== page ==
You may say I'm a dreamer
But I'm not the only one

When the brain converts ethereal energy into words and writing, we manifest into the material world what we are dreaming in our mind. ~Don Miguel Ruiz

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Location: Kamas, Utah, United States

Wednesday, April 15, 2009

Beauty & Honor

Last week I attended a Sweat Lodge Ceremony. It was held in the Cherokee style. It was an amazing experience for me. The ceremony itself was very sacred and I will always hold the memory in my heart. But, the ceremony was not the only amazing thing. It was the people I shared sacred space with during ceremony. I was the only female as I approached the group of men surrounding the outside fire. I was very hesitant and shy walking in but as I got closer a young man came up to me and welcomed me, asked my name and introduced himself. He immediately put me at ease. Several other men then approached to make introductions. The last was a man named Thomas. I immediately felt safe next to him. A few women joined us as we entered the teepee to form a circle and speak our intentions for the ceremony. I looked closely at the face of each person as they spoke. The people that came to the ceremony all came for different reasons, had different stories and different personas. The face that each person presented held deep emotion; sorrow, doubt, pain, addiction, loss, faith, joy, fear. Each one of us was hoping that we would find some assistance on our paths through the sweat ceremony.

As we entered the sweat lodge, the women were asked to enter first. I began to notice a thread winding through the whole process - a thread of appreciation for women. During the ceremony we honor the women and Mother Earth. The prayers that were said during that time by the men in the lodge included me. Each prayer brought me closer to gratitude through their expression and prayer. Prayers are then sent to the men and our ancestors but even then, the men prayed and honored the women in the ceremony. I was deeply moved by the honor that was bestowed upon me and felt so much love, as if I was being embraced by each person, embraced even through their own pain and their own stories. I was being held in the womb of the mother but also by the men and women, who came to be held, came to be healed. And, I was reminded that we honor ourselves when we can give honor to another.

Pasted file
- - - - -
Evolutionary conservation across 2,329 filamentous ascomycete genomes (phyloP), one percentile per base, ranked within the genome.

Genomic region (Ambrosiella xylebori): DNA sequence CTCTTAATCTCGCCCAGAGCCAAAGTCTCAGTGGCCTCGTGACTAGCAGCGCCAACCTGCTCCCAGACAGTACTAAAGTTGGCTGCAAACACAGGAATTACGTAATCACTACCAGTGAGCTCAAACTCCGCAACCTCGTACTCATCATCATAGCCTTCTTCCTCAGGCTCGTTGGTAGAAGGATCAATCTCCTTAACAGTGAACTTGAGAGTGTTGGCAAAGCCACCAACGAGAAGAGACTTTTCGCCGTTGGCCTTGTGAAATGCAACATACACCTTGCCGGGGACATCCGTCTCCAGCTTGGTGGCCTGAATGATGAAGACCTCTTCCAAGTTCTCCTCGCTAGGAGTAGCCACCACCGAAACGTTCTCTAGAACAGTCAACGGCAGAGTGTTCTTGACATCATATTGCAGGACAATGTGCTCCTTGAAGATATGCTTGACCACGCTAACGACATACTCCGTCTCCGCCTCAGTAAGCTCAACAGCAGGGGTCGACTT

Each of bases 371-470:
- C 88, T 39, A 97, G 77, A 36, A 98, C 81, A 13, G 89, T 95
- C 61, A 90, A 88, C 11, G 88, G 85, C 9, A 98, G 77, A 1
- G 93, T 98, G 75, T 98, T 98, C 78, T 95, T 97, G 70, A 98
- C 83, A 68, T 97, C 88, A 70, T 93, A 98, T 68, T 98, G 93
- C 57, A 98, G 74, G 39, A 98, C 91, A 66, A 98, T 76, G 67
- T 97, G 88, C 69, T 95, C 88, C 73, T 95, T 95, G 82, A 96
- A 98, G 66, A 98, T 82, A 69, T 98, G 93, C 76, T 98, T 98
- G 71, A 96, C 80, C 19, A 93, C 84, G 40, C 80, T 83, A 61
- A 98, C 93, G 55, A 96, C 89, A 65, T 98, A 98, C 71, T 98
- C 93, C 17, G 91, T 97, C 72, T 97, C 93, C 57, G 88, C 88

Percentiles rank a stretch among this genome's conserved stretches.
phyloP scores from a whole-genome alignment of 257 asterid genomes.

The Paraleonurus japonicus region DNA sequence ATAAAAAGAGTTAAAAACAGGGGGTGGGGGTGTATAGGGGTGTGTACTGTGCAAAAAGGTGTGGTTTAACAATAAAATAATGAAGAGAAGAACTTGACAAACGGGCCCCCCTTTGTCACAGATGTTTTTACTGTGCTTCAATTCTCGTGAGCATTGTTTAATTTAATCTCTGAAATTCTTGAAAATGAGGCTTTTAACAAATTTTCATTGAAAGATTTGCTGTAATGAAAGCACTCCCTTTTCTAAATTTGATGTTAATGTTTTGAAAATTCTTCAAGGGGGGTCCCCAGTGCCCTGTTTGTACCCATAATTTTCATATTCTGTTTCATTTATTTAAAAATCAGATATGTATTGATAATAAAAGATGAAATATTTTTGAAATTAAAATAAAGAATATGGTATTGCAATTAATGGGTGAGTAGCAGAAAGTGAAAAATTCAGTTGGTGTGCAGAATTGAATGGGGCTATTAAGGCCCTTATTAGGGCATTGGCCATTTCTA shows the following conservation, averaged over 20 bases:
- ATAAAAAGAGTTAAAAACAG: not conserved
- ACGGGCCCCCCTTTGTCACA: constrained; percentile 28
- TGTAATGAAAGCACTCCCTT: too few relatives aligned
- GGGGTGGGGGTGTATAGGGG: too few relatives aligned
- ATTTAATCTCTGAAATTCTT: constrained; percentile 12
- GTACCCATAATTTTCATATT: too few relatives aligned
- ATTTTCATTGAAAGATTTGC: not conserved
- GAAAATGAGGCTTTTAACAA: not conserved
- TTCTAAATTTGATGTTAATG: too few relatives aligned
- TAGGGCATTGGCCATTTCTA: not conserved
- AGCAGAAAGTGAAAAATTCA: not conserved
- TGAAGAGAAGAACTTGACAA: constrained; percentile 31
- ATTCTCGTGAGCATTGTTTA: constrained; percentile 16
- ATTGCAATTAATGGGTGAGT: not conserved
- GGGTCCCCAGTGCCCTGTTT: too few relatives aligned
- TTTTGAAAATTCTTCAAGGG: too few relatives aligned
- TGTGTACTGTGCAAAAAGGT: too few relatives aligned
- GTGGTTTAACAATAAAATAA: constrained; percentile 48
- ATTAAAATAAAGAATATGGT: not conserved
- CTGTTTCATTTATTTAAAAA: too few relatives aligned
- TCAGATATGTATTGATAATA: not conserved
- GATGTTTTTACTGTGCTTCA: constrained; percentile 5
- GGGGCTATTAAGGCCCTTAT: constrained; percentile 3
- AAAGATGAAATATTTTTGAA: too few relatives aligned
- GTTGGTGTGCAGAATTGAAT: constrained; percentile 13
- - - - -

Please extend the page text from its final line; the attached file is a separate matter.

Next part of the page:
At the close of the ceremony, we once again formed a circle in the teepee to light a pipe and express our gratitude. I once again looked closely at the face of each person. However, I noticed that the emotion that was present when we began was now replaced with that of love. I could see the light that shines in each of us and each face held so much beauty. We were no longer in our own stories. We were in the embrace of light and it was present upon our faces. The symbolism of the sweat is to return to the womb of the Mother; to the moment prior to our birth when we knew our magnificence. The sweat ceremony is to assist us in remembering and honoring the light that shines within us. And, that we are all connected, supported and held as we walk through our story.

~ In gratitude and honor


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